DENVER — Lightning is the leading outdoor weather threat to Coloradans every year.
From 2006 to 2015, 17 people were killed in the state due to lightning – they were performing outdoor activities like golfing, hiking, climbing, etc. In 2016 there were two fatalities and 6 lightning strike injuries.
Lightning can strike you from many miles away. The standard is 10 miles but I’ve heard stories of people getting struck from greater distances.
If you hear thunder you MUST head to shelter and remain there for 30 minutes from the time you last hear thunder.
The National Weather Service has the following recommendations:
- The safest thing for you to do if you are outside and lightning or thunder begins to occur is to immediately get inside a substantial fully-enclosed building.
- Metal-topped cars and trucks also offer excellent protection from lightning. Once inside a substantial building or metal-topped vehicle, keep all windows and doors closed, and do not touch any metal inside the vehicle.
- It is then recommended that you wait at least 30 minutes from the last rumble of thunder before returning outside.
- Remember, there is no safe place outdoors when lightning is occurring. Do not seek shelter under picnic shelters, sports dugouts, porches, trees, carports or tents.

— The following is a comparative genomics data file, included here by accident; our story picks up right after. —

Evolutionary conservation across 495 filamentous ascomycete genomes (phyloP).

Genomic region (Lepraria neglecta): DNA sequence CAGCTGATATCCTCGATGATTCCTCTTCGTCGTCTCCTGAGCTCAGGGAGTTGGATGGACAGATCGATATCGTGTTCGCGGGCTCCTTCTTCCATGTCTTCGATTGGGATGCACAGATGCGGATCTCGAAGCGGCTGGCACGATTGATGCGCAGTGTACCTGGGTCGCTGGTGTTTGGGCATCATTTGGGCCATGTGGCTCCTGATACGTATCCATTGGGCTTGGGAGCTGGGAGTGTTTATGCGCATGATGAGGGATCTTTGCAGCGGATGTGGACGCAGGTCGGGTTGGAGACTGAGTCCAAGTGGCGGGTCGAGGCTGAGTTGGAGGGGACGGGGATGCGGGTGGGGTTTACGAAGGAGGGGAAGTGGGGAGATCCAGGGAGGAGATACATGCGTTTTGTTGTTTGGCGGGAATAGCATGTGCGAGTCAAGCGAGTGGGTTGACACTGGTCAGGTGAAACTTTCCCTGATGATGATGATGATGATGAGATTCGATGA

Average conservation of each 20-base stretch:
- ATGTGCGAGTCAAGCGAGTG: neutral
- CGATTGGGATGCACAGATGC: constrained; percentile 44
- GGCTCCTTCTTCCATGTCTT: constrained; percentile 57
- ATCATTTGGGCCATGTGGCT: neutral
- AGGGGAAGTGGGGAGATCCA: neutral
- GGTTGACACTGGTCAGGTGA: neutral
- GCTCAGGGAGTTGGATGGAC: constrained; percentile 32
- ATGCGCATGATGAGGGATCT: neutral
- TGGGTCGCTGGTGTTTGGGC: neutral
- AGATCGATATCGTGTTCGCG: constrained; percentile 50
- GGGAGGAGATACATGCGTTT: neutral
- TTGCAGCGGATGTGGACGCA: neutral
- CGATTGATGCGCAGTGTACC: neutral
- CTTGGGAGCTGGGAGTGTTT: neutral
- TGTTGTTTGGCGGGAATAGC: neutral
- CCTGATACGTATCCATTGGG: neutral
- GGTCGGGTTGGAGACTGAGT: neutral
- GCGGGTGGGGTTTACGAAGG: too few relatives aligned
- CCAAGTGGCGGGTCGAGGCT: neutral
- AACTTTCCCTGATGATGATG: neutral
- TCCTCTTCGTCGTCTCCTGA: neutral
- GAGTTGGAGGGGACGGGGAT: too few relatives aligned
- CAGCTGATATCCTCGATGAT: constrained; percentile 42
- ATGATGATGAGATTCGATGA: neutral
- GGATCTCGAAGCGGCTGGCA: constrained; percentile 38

- Once inside a substantial building, stay off corded telephones and away from electrical appliances since the electrical discharge can travel along the telephone lines and electrical wires to produce fatal results.
- Stay away from water, including showers, tubs, and sinks. Even indoor swimming pools are not safe when lightning is occurring.
- It is also recommended that you unplug sensitive electronics such as computers when lightning is expected to occur nearby. The best defense to protect yourself against a lightning strike is to plan ahead and avoid being caught where you might be vulnerable.
There is no warning, advisory, or alert for lightning. A severe thunderstorm warning applies to hail and wind, not a lightning threat. So please don’t wait for an official alert before seeking adequate shelter.
This is part of a series of articles relating to Colorado’s severe weather awareness week. Click for more on: